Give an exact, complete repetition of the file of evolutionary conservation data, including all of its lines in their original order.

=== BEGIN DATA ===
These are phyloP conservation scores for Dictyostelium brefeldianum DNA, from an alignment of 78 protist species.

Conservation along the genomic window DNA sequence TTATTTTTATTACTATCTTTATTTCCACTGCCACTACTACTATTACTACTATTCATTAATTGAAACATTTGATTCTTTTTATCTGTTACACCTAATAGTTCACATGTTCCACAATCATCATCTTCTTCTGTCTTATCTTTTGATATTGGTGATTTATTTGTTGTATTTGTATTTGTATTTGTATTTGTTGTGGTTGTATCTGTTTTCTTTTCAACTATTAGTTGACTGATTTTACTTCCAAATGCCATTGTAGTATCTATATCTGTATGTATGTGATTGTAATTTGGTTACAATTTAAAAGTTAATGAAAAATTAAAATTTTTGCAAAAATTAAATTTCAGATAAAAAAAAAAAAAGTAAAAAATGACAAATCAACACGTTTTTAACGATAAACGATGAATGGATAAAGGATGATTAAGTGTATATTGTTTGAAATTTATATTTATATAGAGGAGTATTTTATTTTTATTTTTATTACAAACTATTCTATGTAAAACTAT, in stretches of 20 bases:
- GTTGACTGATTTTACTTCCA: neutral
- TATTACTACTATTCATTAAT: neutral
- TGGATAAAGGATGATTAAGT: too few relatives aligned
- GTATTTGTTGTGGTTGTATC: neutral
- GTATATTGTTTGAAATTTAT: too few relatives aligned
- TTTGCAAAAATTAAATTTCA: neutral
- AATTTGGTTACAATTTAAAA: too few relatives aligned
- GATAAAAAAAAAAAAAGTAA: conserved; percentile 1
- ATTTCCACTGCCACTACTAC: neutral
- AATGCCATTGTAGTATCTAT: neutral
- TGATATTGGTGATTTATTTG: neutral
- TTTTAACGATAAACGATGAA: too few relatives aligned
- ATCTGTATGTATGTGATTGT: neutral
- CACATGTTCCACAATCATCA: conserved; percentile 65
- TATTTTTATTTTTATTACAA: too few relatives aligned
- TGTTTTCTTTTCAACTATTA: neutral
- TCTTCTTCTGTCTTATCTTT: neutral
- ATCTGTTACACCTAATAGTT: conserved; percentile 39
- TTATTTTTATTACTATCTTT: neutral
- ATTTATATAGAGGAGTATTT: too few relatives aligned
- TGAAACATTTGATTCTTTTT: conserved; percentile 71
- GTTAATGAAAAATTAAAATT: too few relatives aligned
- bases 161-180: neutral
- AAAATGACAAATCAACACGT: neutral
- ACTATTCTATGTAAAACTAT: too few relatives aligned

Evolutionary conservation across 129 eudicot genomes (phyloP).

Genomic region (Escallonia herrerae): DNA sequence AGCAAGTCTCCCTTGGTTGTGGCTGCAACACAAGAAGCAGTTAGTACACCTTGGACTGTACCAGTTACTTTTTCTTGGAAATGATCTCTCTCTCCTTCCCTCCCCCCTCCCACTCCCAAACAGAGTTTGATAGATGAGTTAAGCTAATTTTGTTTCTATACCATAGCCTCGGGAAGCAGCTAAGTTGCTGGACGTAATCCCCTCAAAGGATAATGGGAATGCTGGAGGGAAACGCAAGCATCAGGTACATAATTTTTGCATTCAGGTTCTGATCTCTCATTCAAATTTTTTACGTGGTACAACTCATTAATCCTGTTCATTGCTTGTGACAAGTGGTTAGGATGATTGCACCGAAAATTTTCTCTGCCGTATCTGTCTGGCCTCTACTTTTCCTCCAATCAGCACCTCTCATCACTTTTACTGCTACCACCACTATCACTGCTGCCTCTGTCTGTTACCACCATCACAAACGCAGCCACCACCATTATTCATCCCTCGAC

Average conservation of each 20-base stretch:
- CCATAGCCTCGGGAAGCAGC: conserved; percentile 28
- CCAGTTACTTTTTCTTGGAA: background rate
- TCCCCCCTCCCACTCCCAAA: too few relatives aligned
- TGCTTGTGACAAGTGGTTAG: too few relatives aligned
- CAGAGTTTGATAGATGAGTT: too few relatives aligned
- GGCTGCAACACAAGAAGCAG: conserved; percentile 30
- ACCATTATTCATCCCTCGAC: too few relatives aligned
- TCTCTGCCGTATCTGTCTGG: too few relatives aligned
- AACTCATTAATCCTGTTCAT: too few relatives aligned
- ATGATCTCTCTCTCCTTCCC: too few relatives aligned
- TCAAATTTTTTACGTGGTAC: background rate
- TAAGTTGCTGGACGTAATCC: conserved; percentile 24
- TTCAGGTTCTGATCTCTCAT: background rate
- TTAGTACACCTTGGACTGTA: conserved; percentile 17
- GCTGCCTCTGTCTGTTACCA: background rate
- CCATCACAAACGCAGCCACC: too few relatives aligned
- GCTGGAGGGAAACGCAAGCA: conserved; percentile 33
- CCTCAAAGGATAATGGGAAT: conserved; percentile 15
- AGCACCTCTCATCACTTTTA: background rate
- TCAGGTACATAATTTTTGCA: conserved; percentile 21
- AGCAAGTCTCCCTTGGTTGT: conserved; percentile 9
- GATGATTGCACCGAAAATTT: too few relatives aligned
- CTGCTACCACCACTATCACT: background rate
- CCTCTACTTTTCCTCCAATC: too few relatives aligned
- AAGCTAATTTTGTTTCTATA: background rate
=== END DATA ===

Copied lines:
These are phyloP conservation scores for Dictyostelium brefeldianum DNA, from an alignment of 78 protist species.

Conservation along the genomic window DNA sequence TTATTTTTATTACTATCTTTATTTCCACTGCCACTACTACTATTACTACTATTCATTAATTGAAACATTTGATTCTTTTTATCTGTTACACCTAATAGTTCACATGTTCCACAATCATCATCTTCTTCTGTCTTATCTTTTGATATTGGTGATTTATTTGTTGTATTTGTATTTGTATTTGTATTTGTTGTGGTTGTATCTGTTTTCTTTTCAACTATTAGTTGACTGATTTTACTTCCAAATGCCATTGTAGTATCTATATCTGTATGTATGTGATTGTAATTTGGTTACAATTTAAAAGTTAATGAAAAATTAAAATTTTTGCAAAAATTAAATTTCAGATAAAAAAAAAAAAAGTAAAAAATGACAAATCAACACGTTTTTAACGATAAACGATGAATGGATAAAGGATGATTAAGTGTATATTGTTTGAAATTTATATTTATATAGAGGAGTATTTTATTTTTATTTTTATTACAAACTATTCTATGTAAAACTAT, in stretches of 20 bases:
- GTTGACTGATTTTACTTCCA: neutral
- TATTACTACTATTCATTAAT: neutral
- TGGATAAAGGATGATTAAGT: too few relatives aligned
- GTATTTGTTGTGGTTGTATC: neutral
- GTATATTGTTTGAAATTTAT: too few relatives aligned
- TTTGCAAAAATTAAATTTCA: neutral
- AATTTGGTTACAATTTAAAA: too few relatives aligned
- GATAAAAAAAAAAAAAGTAA: conserved; percentile 1
- ATTTCCACTGCCACTACTAC: neutral
- AATGCCATTGTAGTATCTAT: neutral
- TGATATTGGTGATTTATTTG: neutral
- TTTTAACGATAAACGATGAA: too few relatives aligned
- ATCTGTATGTATGTGATTGT: neutral
- CACATGTTCCACAATCATCA: conserved; percentile 65
- TATTTTTATTTTTATTACAA: too few relatives aligned
- TGTTTTCTTTTCAACTATTA: neutral
- TCTTCTTCTGTCTTATCTTT: neutral
- ATCTGTTACACCTAATAGTT: conserved; percentile 39
- TTATTTTTATTACTATCTTT: neutral
- ATTTATATAGAGGAGTATTT: too few relatives aligned
- TGAAACATTTGATTCTTTTT: conserved; percentile 71
- GTTAATGAAAAATTAAAATT: too few relatives aligned
- bases 161-180: neutral
- AAAATGACAAATCAACACGT: neutral
- ACTATTCTATGTAAAACTAT: too few relatives aligned

Evolutionary conservation across 129 eudicot genomes (phyloP).

Genomic region (Escallonia herrerae): DNA sequence AGCAAGTCTCCCTTGGTTGTGGCTGCAACACAAGAAGCAGTTAGTACACCTTGGACTGTACCAGTTACTTTTTCTTGGAAATGATCTCTCTCTCCTTCCCTCCCCCCTCCCACTCCCAAACAGAGTTTGATAGATGAGTTAAGCTAATTTTGTTTCTATACCATAGCCTCGGGAAGCAGCTAAGTTGCTGGACGTAATCCCCTCAAAGGATAATGGGAATGCTGGAGGGAAACGCAAGCATCAGGTACATAATTTTTGCATTCAGGTTCTGATCTCTCATTCAAATTTTTTACGTGGTACAACTCATTAATCCTGTTCATTGCTTGTGACAAGTGGTTAGGATGATTGCACCGAAAATTTTCTCTGCCGTATCTGTCTGGCCTCTACTTTTCCTCCAATCAGCACCTCTCATCACTTTTACTGCTACCACCACTATCACTGCTGCCTCTGTCTGTTACCACCATCACAAACGCAGCCACCACCATTATTCATCCCTCGAC

Average conservation of each 20-base stretch:
- CCATAGCCTCGGGAAGCAGC: conserved; percentile 28
- CCAGTTACTTTTTCTTGGAA: background rate
- TCCCCCCTCCCACTCCCAAA: too few relatives aligned
- TGCTTGTGACAAGTGGTTAG: too few relatives aligned
- CAGAGTTTGATAGATGAGTT: too few relatives aligned
- GGCTGCAACACAAGAAGCAG: conserved; percentile 30
- ACCATTATTCATCCCTCGAC: too few relatives aligned
- TCTCTGCCGTATCTGTCTGG: too few relatives aligned
- AACTCATTAATCCTGTTCAT: too few relatives aligned
- ATGATCTCTCTCTCCTTCCC: too few relatives aligned
- TCAAATTTTTTACGTGGTAC: background rate
- TAAGTTGCTGGACGTAATCC: conserved; percentile 24
- TTCAGGTTCTGATCTCTCAT: background rate
- TTAGTACACCTTGGACTGTA: conserved; percentile 17
- GCTGCCTCTGTCTGTTACCA: background rate
- CCATCACAAACGCAGCCACC: too few relatives aligned
- GCTGGAGGGAAACGCAAGCA: conserved; percentile 33
- CCTCAAAGGATAATGGGAAT: conserved; percentile 15
- AGCACCTCTCATCACTTTTA: background rate
- TCAGGTACATAATTTTTGCA: conserved; percentile 21
- AGCAAGTCTCCCTTGGTTGT: conserved; percentile 9
- GATGATTGCACCGAAAATTT: too few relatives aligned
- CTGCTACCACCACTATCACT: background rate
- CCTCTACTTTTCCTCCAATC: too few relatives aligned
- AAGCTAATTTTGTTTCTATA: background rate